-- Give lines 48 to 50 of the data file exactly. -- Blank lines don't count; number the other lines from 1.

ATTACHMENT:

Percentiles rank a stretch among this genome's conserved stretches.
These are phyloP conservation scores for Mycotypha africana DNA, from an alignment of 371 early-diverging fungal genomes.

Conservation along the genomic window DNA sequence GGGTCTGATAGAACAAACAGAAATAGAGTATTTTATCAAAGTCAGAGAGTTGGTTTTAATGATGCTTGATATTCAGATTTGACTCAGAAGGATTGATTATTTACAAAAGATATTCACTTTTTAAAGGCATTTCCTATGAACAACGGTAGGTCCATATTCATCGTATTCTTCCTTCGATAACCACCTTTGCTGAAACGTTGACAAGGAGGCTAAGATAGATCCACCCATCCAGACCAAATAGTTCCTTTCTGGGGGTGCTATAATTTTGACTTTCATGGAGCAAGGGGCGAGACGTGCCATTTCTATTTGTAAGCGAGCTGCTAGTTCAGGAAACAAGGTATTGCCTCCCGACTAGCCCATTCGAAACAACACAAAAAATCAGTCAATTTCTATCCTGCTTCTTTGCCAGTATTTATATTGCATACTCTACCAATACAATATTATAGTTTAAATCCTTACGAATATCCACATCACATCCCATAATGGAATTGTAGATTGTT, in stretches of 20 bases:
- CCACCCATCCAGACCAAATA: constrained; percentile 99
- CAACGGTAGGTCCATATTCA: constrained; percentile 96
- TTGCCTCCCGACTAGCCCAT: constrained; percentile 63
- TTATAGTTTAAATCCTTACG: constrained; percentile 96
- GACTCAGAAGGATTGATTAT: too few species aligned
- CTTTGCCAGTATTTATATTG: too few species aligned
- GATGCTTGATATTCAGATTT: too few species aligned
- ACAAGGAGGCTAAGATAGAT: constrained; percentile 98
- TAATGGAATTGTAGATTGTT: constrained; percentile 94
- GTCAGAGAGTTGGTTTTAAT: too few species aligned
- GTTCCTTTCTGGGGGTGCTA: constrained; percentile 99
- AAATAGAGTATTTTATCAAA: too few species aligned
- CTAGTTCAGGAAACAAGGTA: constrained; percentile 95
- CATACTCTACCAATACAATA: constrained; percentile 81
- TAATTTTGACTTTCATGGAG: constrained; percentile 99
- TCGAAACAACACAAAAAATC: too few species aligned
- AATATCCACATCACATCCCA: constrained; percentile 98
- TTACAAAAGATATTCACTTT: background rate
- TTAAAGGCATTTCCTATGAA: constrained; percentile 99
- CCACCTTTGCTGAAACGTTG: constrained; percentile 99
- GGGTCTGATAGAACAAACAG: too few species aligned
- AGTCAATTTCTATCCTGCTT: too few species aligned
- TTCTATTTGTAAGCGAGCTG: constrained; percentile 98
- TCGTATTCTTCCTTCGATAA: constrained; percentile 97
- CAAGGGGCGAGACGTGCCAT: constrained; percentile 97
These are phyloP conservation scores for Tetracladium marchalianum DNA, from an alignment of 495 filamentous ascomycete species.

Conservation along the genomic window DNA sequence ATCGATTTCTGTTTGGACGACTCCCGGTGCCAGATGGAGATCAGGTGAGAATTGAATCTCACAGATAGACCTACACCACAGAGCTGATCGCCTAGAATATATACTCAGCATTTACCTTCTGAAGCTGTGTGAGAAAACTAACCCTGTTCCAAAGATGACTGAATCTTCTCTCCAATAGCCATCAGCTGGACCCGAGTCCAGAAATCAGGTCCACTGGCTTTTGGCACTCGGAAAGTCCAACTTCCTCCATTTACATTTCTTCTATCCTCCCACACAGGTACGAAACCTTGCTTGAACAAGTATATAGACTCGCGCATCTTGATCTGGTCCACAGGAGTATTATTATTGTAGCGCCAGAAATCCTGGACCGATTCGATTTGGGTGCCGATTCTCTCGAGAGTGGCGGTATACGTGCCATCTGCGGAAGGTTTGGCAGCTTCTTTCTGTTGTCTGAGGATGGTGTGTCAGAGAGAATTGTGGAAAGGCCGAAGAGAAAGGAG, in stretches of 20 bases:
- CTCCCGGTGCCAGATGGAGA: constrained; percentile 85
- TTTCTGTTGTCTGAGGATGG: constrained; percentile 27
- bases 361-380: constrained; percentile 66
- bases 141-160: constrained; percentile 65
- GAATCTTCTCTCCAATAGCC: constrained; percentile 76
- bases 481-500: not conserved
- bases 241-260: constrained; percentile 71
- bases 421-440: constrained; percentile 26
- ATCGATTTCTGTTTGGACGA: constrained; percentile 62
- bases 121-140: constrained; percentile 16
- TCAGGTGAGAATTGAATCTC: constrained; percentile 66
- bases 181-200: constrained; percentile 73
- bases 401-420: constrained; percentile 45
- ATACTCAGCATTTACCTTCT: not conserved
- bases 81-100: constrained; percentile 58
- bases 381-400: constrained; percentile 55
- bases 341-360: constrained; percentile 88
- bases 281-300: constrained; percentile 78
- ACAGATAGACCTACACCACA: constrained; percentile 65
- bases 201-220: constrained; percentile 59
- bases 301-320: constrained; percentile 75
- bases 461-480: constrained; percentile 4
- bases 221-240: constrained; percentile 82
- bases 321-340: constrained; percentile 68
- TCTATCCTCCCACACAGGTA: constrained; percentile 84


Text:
- bases 281-300: constrained; percentile 78
- ACAGATAGACCTACACCACA: constrained; percentile 65
- bases 201-220: constrained; percentile 59